“AAAAHHhhhhhhh … ” that loud, slightly gravelly voice was cut off as she turned to face my work.  she stopped in the middle of sitting down and examined the drawings.  “these are very … different, emily,” she said in an i’m‑impressed voice.  i made a sound that was somewhere in between a whimper and a growl. 

“you don’t think so?” gussow asked.  

“no, they’re definitely *different*,” i pouted. 


“well, i was more frustrated than i’ve ever been.”

“ahhhhh.”  she smiled triumphantly.  privately, we all believe that gussow has some sort of frustration‑detector.  she loves to see the signs of a struggle.  she pointed, as i knew she would, to my last drawing, complete with smudges (both accidental and intentional) and rips in the paper.  “you can see that.  but it works.  you’re finally making yourself do it, and it’s paid off.  i just wish you had had a nicer piece of paper to wrestle with; you might have come out with something better.”  she praised my sense of composition, pointed out places in my drawings that really showed the volumetric quality of the bags and spots where i had used tone effectively and not just applied it in patches, and said that in general they “read” very powerfully. 

sometimes i’m happy with my work.  i know when i’ve done a good drawing and when i’ve done a lousy one.  when i’m content, gussow will compliment me in passing ‑‑ and then upbraid me for something i hadn’t even thought of.  that’s okay; i still feel a sense of accomplishment, and i can see how far i’ve come since the first day.  it’s when i’m angry with myself, though, that she appreciates my effort.  in a completely academic and sincere way, she offers encouragement and makes me want to try again.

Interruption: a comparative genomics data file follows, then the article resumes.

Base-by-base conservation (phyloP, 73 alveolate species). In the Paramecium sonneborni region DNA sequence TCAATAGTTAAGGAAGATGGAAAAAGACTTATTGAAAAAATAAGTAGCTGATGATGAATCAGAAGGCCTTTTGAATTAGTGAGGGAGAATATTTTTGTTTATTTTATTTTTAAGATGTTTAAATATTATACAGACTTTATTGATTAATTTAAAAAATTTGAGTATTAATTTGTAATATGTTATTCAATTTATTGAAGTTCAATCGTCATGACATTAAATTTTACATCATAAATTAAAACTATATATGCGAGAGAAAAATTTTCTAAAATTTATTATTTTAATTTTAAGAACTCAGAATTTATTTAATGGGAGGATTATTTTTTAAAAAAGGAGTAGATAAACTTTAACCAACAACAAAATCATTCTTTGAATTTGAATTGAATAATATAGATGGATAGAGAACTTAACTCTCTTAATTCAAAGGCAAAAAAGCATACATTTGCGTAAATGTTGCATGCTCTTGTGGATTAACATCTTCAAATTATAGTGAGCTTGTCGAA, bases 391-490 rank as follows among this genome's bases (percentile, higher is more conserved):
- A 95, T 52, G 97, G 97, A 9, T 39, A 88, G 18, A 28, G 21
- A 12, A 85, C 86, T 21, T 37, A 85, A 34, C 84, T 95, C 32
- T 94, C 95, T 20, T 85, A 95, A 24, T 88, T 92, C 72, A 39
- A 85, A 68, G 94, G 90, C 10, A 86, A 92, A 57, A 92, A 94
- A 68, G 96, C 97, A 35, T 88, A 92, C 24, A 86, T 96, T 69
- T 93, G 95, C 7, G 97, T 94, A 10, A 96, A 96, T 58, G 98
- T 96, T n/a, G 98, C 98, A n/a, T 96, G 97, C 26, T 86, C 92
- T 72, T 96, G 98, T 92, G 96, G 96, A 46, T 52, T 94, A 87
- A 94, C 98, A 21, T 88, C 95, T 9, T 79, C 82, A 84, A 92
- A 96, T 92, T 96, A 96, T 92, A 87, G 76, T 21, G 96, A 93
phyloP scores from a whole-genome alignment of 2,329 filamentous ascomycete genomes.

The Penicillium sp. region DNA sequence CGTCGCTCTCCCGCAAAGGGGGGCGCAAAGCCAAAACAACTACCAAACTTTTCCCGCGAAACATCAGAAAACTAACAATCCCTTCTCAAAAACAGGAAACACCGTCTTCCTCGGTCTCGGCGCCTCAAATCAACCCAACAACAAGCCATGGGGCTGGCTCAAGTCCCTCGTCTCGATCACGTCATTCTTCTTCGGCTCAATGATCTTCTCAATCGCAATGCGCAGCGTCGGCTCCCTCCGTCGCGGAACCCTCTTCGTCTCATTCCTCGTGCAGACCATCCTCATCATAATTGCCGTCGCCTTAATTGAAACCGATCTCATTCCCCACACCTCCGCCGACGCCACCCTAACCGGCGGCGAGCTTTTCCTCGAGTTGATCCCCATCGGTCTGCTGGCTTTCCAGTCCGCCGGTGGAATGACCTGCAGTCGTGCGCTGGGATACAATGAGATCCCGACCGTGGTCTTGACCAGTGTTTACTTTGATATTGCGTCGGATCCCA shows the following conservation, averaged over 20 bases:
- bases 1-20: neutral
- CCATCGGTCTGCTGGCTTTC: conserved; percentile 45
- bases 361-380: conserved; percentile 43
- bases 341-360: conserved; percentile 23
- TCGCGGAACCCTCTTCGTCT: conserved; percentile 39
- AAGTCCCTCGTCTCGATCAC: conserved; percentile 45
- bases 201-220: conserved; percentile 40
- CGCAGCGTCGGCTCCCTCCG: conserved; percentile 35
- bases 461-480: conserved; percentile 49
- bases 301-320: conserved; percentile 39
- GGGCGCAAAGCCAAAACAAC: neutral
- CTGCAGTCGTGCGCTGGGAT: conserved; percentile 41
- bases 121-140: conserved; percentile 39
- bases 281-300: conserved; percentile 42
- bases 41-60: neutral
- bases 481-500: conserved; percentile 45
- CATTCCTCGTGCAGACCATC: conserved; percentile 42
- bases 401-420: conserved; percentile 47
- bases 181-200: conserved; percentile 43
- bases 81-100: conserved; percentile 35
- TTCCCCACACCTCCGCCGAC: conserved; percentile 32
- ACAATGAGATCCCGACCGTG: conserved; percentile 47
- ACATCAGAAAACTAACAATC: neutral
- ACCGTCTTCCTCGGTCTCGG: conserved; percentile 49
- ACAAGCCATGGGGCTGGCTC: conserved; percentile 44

the past few weeks have been bad for me in drawing class, and in school in general; i hardly ever feel even slightly pleased with the results of my labor.  i tried to explain it to penley one night: “i don’t think i belong at cooper.  i don’t understand anything; i’m not even sure if i’m *learning* anything.  all i do is become frustrated.  and i’m not used to this.  when i get a challenge, i want to face it head‑on and conquer it.  in  high school, i could handle anything.  all i had to do was apply myself and study hard, and i could get A’s.  why can’t i just draw hard and GET it?  how come when i work nonstop on my design project, i STILL don’t understand?  this is HARD!”

he grinned.  “congratulations, emily … you’re growing up!”

i suppose i am growing up.  planning my own meals, setting my own bedtime (or lack thereof), and yes, even listening to Prairie Home Companion voluntarily.  (it’s actually improving the quality of my drawings.)  and, mostly, learning that some things in life can’t be “gotten” just by studying hard.  it takes a lot of practice and a lot of frustration.  “life is annoying.  art is better.”  gussow said it herself.  and sometimes art can be just as annoying.